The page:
Government bean counters have some remarkably insidious tricks for implementing discriminatory hiring preferences, even in the face of clear evidence that it is white males, and not minorities and women, who are actually underrepresented in federal jobs. Let’s say that Hispanic females are proportionally represented – even over-represented – in a broad job category like “administrators.” In that case, EEOC will search out a sub-category of administrators like, “criminal investigator,” in which Hispanic females are under-represented, and institute hiring preferences there. Meanwhile, the overrepresentation of Hispanic females among other administrators will go unremarked. By consistently following a policy in which minorities and women are proportionally, or more than proportionally, represented in every minor subcategory, white males are bound to be vastly underrepresented overall. And that is exactly what has happened.
But why is the EEOC doing this? Why is the EEOC encouraging affirmative action, even when minorities are actually overrepresented in the federal government? The answer is more interesting than you might think. No doubt, the folks at EEOC are partisans of interest group politics who really don’t care that white men are underrepresented in government jobs. Afficionados of affirmative action aren’t interested in individual fairness; they want to reengineer society. If women don’t actually want to enter certain job categories at the same rate as men, for example, affirmative action’s true believers are determined to re-engineer women’s desires, using hiring preferences as a tool. These folks actually believe that if they shoehorn as many women as possible into high level jobs, they can brainwash women in the country at large into preferring career advancement to motherhood.
But there’s something much more desperate and specific going on here as well. It turns out that the Supreme Court only authorizes the use of hiring preferences to attain race and gender parity. According to the Court, once the vestiges of past discrimination have been eliminated, hiring preferences cannot be used to maintain proportionality. That puts the acolytes of affirmative action down at the EEOC in a very sticky position.
The federal government’s own meticulously detailed statistics actually show that racial and gender discrimination in federal hiring, if it exists at all, is certainly not systematic or widespread, and therefore no longer requires the sort of heavy-handed bureaucratic remedies favored by HUD and EEOC. The government itself has established, with its own evidence, that women and minorities are now actually over-represented in the federal government. And since preferential hiring cannot legally be used to maintain racial and gender balance, hiring preferences in federal employment must now come to a permanent end. So you can see why federal bureaucrats are desperately trying to turn any minuscule discrepancy in any employment subcategory into evidence of discrimination. Without such trumped up evidence, EEOC would be forced to call a permanent halt to affirmative action in the federal government itself (with 2.5 million civilian workers, by far the largest employer in the United States). You can bet that affirmative action’s acolytes will go down fighting before they ever let that happen.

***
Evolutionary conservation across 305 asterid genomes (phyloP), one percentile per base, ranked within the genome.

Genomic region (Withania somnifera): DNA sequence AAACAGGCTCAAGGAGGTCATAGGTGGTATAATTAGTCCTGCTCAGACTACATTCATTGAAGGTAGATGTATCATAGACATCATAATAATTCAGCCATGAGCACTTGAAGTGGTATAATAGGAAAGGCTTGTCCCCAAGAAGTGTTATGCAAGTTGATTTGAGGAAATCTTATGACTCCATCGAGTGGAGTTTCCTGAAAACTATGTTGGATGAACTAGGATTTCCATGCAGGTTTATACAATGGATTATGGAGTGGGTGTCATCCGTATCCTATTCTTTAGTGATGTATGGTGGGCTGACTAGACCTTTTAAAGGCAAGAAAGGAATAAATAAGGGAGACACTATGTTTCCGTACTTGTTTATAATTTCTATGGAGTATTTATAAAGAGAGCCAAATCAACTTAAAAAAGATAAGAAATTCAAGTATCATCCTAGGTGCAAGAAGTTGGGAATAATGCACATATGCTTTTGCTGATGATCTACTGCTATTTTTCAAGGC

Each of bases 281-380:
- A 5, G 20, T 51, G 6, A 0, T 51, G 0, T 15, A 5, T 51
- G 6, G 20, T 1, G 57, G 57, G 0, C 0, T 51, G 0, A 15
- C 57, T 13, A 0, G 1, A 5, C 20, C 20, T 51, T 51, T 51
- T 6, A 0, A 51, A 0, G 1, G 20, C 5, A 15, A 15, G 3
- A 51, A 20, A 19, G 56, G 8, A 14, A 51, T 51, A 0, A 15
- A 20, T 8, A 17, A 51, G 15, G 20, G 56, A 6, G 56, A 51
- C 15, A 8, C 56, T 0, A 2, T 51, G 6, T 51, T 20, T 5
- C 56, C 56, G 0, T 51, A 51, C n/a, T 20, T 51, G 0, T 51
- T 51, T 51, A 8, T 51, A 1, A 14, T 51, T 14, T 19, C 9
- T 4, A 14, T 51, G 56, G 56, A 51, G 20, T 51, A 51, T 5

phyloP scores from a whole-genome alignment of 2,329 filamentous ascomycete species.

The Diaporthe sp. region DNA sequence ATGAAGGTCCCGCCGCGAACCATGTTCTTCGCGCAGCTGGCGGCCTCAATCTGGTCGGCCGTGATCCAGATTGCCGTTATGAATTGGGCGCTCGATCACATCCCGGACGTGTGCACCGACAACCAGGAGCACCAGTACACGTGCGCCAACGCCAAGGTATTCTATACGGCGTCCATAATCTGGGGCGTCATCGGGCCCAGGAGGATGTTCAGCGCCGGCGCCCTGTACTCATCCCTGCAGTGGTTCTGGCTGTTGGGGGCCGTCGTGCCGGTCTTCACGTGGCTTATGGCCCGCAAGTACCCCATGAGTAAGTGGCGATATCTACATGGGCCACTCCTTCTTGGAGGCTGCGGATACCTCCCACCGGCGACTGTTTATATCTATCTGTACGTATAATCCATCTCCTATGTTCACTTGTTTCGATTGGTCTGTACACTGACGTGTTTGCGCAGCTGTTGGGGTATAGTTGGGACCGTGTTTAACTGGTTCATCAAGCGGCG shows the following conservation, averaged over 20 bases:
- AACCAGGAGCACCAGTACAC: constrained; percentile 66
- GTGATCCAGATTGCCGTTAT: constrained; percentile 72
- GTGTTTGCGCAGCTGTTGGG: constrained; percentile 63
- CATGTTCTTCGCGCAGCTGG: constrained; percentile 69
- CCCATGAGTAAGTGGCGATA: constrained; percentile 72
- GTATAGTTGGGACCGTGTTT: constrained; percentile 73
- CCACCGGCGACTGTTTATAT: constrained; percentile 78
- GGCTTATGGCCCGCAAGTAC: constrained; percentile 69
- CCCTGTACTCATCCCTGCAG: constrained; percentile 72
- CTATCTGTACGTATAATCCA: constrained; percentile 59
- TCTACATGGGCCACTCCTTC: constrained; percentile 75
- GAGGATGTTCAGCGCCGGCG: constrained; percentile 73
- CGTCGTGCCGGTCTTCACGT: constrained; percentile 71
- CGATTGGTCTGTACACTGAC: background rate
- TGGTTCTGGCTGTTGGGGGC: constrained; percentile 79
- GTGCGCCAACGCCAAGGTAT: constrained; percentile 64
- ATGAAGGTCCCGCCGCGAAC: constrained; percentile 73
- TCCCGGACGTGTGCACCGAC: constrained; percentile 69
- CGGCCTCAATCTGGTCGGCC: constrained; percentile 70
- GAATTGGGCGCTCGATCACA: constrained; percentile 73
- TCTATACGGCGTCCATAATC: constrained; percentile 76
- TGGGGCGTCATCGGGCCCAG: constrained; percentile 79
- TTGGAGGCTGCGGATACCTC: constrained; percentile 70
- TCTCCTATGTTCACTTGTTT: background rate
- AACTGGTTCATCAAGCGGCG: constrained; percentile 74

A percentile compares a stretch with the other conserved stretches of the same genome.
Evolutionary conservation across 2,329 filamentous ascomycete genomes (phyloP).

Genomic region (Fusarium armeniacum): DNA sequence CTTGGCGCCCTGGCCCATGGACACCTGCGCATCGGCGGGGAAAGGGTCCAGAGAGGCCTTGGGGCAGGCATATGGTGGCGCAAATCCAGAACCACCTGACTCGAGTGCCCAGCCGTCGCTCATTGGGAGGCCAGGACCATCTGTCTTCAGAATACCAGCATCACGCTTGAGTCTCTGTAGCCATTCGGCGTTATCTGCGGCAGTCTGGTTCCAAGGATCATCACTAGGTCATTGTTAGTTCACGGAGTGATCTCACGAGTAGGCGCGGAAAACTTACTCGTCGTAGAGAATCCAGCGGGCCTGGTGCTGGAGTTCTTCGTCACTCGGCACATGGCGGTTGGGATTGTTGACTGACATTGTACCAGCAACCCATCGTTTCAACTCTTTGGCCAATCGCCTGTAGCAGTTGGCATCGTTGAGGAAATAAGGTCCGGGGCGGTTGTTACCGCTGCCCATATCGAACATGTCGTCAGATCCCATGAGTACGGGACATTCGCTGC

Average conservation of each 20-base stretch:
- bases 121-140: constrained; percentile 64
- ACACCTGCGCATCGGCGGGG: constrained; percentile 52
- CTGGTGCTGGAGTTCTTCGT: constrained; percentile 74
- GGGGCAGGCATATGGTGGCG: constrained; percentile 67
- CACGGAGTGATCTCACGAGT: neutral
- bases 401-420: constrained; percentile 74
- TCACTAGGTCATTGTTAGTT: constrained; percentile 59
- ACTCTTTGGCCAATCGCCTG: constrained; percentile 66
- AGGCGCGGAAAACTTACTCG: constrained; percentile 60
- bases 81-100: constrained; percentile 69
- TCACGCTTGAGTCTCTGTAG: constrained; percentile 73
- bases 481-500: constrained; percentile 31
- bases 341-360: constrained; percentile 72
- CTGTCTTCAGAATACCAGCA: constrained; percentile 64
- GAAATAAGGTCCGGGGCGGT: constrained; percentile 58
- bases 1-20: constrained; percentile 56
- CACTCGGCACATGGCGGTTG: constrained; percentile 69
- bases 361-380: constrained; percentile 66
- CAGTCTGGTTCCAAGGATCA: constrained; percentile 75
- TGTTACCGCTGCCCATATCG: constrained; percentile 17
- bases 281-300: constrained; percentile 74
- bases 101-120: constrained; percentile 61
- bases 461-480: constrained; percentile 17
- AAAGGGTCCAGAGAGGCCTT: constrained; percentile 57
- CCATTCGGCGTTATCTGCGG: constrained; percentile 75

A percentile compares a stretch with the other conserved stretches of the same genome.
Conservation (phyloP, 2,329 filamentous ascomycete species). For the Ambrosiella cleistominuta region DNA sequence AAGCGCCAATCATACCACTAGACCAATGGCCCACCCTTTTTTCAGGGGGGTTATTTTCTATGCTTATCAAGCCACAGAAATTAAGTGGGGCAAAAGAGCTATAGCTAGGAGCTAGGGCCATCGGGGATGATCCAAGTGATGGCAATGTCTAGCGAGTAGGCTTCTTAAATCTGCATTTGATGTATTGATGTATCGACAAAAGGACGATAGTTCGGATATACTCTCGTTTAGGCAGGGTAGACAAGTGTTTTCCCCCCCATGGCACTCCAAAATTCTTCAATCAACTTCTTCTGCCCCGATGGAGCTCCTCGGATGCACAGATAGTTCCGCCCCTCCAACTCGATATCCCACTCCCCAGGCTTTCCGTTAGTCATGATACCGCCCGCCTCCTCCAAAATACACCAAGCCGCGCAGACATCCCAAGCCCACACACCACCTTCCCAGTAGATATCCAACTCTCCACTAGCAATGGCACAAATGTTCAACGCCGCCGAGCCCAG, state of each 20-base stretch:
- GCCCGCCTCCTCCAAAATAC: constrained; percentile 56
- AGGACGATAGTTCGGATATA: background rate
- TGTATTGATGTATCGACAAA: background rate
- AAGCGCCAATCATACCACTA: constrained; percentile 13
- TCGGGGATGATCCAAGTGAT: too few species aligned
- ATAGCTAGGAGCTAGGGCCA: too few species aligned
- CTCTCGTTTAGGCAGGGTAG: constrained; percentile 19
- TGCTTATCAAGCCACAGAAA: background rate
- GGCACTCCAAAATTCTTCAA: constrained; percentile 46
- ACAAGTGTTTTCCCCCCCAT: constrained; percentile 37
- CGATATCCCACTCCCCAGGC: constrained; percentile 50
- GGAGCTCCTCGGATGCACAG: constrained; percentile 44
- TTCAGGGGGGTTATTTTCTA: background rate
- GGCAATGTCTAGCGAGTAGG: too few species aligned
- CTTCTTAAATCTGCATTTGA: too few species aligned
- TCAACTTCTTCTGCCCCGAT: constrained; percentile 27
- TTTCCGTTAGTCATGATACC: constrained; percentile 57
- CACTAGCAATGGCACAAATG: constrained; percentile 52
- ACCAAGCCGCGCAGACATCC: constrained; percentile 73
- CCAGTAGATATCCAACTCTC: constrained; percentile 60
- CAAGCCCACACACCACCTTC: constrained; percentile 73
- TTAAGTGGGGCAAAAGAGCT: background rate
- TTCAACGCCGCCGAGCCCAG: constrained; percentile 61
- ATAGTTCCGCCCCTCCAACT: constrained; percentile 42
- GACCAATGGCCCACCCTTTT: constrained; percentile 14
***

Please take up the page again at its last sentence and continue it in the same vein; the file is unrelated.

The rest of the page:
Yet even this is giving too much credit to the legitimacy of HUD’s preferential hiring policies. Supreme Court precedent allows a government employer to use preferences as a remedy only where underrepresentation results from an employer’s past discrimination. But HUD was created in 1965 and has always had a diverse workforce. There is no evidence of past discrimination at HUD, and therefore there has never been any legal justification at all for its draconian and discriminatory hiring preferences.
And the preferences are draconian. Not only do they build on laughably minuscule disproportions and result in huge disadvantages for white males, the federal government enforces these discriminatory preferences with almost frightening efficiency. Although the government calls its minority hiring targets “goals,” these targets function as de facto quotas. Managers at HUD (and throughout the federal government) understand that failure to meet preferential hiring “goals” can mean reassignment, demotion, or dismissal. In their important book, “The Feminist Dilemma,” Diana Furchtgott-Roth and Christine Stolba have a wonderful chapter on the lunacy of federal affirmative-action programs. There they show that, in several Cabinet departments, even executive bonuses are keyed to minority hiring. With every important carrot and stick faced by government managers designed to enforce preferential hiring “goals,” the result is nothing less than the destruction of the merit-based hiring actually mandated by our federal civil-service laws.